Australia buys the Bay!
bay-300×154.jpg” alt=”" width=”300″ height=”154″ />Sometimes a deal is just so good, you’ve just gotta take it. Australia’s announcement that it will buy the the UK’s soon-to-be-redundant LHD Largs Bay for $100 million Australian dollars (@$105 USD at present rates) must have government minsters in a gleeful state. Even if the Largs Bay has serious problems, at this price, it’s a steal. Anybody involved in negotiating this deal should be congratulated.
Considering that initial stories were suggesting that the Aussies might end up paying $300 million ASD for the Largs Bay, the low price-tag is great news.
That said, the central issue of strategic direction still needs to be hammered out in Australian quarters. As I wrote before:
To be blunt about it, the Largs Bay is being pitched as a support vessel for the big Canberra Class mini-carriers. That’s all–and, well, that means the operational basis for selecting the Bay Class is wrong-headed. Don’t take my word for it–Here’s the Aussie 2009 Defence White Paper (.pdf):
“The Government has decided to enhance this amphibious capability by acquiring a large strategic sealift ship to move stores, equipment and personnel. Based on a proven design, the new ship will have a displacement of 10,000 – 15,000 tonnes, with landing spots for a number of helicopters and an ability to land vehicles and other cargo without requiring port infrastructure. The new ship will provide ongoing sustainment support for deployed forces, allowing the LHD ships to remain in areas of operations in direct support of the land force ashore.”
Small-to-mid-sized amphibs are meant to be used for lesser contingencies–not seconded to the two flatdecks.
Second, Australia is underestimating future demand for smaller amphibious platforms. One is not enough.
Over the coming years–after the two Canberras enter service by around 2015–there will be, quite simply, too few “mid-sized” amphibious platforms readily available in Australia to fully address the ever-expanding (and ever-more complex) array of complex South Sea security threats.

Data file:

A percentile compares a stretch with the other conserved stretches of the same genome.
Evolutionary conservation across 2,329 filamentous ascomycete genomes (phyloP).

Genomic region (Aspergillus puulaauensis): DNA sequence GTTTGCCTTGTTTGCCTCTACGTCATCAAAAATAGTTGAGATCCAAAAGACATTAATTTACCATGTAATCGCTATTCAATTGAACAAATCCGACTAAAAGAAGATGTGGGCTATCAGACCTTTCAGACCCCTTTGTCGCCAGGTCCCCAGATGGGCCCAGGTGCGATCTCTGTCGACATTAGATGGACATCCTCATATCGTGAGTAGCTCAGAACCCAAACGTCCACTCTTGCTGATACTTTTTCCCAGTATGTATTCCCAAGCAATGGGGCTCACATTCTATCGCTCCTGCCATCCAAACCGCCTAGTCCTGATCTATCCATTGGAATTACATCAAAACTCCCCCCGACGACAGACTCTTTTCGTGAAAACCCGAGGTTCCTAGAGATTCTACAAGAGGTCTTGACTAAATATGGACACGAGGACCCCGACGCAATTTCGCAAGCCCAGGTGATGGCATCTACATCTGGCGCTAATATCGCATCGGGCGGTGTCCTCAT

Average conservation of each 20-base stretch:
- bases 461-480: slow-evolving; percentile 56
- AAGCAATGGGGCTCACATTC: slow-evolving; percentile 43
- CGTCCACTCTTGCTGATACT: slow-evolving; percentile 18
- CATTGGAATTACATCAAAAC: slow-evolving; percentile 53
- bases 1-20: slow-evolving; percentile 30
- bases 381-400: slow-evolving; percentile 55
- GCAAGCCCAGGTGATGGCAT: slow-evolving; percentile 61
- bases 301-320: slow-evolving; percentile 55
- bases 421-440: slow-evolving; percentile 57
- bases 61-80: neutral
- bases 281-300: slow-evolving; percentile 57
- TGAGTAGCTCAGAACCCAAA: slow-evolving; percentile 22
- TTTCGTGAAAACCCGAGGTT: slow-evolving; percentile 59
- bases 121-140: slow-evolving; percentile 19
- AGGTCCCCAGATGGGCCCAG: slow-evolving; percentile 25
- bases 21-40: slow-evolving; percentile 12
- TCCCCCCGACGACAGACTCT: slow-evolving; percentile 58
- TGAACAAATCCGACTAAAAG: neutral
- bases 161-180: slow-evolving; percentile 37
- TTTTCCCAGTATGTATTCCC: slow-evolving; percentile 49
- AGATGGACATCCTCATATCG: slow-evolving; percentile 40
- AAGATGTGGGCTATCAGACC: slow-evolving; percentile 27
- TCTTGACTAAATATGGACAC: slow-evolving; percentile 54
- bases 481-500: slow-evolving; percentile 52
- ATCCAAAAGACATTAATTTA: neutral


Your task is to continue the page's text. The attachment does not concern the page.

Sending a Canberra platform to help squelch every outbreak of political upheaval is far too costly for such missions. Not only is the Canberra Class an over-match for most peace-keeping missions in the South Seas, no Canberra Class vessel will travel anywhere alone, ever.
Ginning up a task force for a dash deployment costs an enormous amount of money. And it can’t be done quickly, either.
What Australia really needs is some sort of fast-moving, small-force insertion “utility” trucks–ships that can get from one place to another rather quickly. Platforms that can be used to deploy police forces or other support personnel in low-threat environments–civil disruptions, disasters and the like. Keep the Canberra Class vessels for the big “out of area” stuff.
That’s why I am glad to see that the Australian MOD is discussing this:
AUSTRALIA may use a civilian transport ship to plug a gap in the Navy’s amphibious capability, despite the announcement yesterday that Defence will pay the Royal Navy $100 million for an amphibious ship.
Tasmanian boat builder Incat confirmed it was in talks with the Defence Department over the sale or lease of a 112-metre catamaran to tide the Navy over until 2015 when two huge new landing helicopter docks will be operational.
A good mix of high and low assets, all matched by the shared ability to carry/support the central components of the Australian amphibious armory–CH-47s in particular–makes sense. And with the price they’re paying for the Largs Bay, the Aussies now have no excuse to at least retire the old stuff, and then rent and experiment with a few new platforms.